Some outsiders may say Asher’s story is one of heartbreak, one of tragedy and that it has ended. I can see how that can be a thought as I would be lying if I said those thoughts never entered my mind. But when it comes down to the truth, Asher’s story is one of all-consuming love, a will to fight, and down right determination.
3F9B9571I will not go into the 9 months of details, but what I will share is that my husband and I found out when I was 15 weeks along , that Asher had a form of Skeletal Dysplasia—aka dwarfism. Since it was caught so early on, the many doctors I saw were confident that it was a lethal form…meaning IF Asher made it to term, he would not breathe and would die very shortly after birth. We were given the choice to terminate at that point, which is an awful place to be for anyone…PRO CHOICE or PRO LIFE. You are deciding the fate of your child to a certain degree at that stage.

I was never one of those people who voiced their opinion on PC vs PL as I figured I would never be in that position and I could see arguments for both sides. However, when it came down to it, we felt that if God didn’t want us to have Asher, then why allow us to conceive him? If he was not meant to be, God would end the pregnancy at some point but we could not bear the thought of stopping our child’s heart by choice. If he were to go, it would be when it was his time.
IMG_6172Fast forward to May 26, 2013 when I gave birth to the angel inside me. I had no expectations but hopes that I would be able to hold my son and have him look at me long enough to know I was his Momma. I got that moment. I got not only that one but 23 hours and 45 minutes of moments. Each of those seconds I spent with Asher were not filled with tears, but of hand holding, hair smelling, belly kissing, storytelling, and more cuddling and group praying than I can count. Because of Asher, my husband, Asher and I were able to feel more love from family, friends and strangers than I could EVER begin to imagine. We felt very blessed and still feel blessings entering our lives each and every day.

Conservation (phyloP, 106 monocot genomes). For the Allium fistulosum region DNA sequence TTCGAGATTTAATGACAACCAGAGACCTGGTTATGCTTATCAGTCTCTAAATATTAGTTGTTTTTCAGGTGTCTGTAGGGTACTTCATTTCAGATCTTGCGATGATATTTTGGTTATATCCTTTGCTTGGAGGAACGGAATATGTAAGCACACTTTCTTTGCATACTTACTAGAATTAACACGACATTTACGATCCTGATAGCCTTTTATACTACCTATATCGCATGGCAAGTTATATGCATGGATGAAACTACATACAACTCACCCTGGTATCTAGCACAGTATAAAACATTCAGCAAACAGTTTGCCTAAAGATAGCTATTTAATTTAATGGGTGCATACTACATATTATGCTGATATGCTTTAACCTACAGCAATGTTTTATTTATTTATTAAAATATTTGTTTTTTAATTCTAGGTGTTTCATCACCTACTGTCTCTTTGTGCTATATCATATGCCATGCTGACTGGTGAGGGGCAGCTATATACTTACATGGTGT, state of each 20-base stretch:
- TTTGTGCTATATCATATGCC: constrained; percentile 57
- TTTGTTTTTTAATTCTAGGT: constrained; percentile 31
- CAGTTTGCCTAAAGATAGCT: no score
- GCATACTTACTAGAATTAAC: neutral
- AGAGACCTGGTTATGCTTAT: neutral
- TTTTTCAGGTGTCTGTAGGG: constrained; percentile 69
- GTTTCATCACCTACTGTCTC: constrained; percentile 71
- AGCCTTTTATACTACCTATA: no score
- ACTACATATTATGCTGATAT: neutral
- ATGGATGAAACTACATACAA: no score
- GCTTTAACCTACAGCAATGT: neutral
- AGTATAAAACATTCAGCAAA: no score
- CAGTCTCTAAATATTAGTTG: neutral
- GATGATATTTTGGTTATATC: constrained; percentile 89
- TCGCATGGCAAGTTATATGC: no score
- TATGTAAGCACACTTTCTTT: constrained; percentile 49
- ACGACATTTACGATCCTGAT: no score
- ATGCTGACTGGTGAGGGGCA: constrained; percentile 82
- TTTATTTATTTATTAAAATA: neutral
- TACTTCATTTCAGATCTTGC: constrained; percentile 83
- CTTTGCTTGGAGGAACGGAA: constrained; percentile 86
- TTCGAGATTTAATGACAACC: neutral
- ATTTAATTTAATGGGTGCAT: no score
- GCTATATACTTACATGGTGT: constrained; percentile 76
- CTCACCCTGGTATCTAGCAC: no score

3F9B9263Yes, I said BLESSED. You may be thinking, “Why does this woman feel blessed if she carried her child to term, only to say goodbye less than a day later?” That’s just it. I had a day. Actually I had almost 36 weeks of enjoying ultrasound photos and kicks and somersaults. I got to watch my belly get bigger every week. I was able to be a MOTHER. How many people never get that opportunity? I truly believe there are many women out there that cannot get pregnant or carry their own child, and if given the choice, they would take 24 hours versus nothing.
3F9B0101To quote my favorite movie Steel Magnolias…..”I would rather have 30 minutes of wonderful than a lifetime of nothing special.” I have watched that movie easily 75 times in the past 20 years. How ironic that that quote would be something I would experience and believe myself when my son was created.

So what is life like now after Asher left to fly with the angels? It is tough, no ifs, and or buts about it. Actually tough is a kind way of putting it. Grief is a feeling that cannot be put into a definition properly. It consumes you at certain points. It hits you when you least expect it. Just when you think grief has left the building, it becomes the act on the main stage. I miss my buddy, every single second of every day.

Never would I have thought I would welcome the heartburn, the painful feeling of pressure from him pressing on my organs, the Gestational Diabetes and pricking my finger 4 times a day. That sounds like bliss because HE was with me, safe and sound.

I realize there will be no rocking to sleep, no report cards, no chances for me to leave notes in his Toy Story lunch box. My husband and I will miss out on teaching him to ride a bike and kiss booboo’s. No homecoming dances, no first haircut, no cliche Easter bunny and Santa Claus pictures. That’s the stuff that hurts the most~the things not only we, but Asher will miss out on.

I know I will see him again and that he is waiting patiently for us. This life is temporary and I am comforted knowing that at the end of the day, I have an angel baby that I will spend eternity with. I would never have that opportunity if we didn’t choose the road less traveled….carrying to term.

Again I say, I AM BLESSED. Everyone has darkness in their lives, but there is also light. You just have to look for it …or be open to it. My darkest days did not kill me. They may have knocked me down and I still have to take it one minute of every day at a time. But I choose to be happy. I choose to honor my beautiful son Asher by not seeing his life as a tragedy or one that has ended.

His story is just beginning. And so is mine.”

Just like that, a Mother is born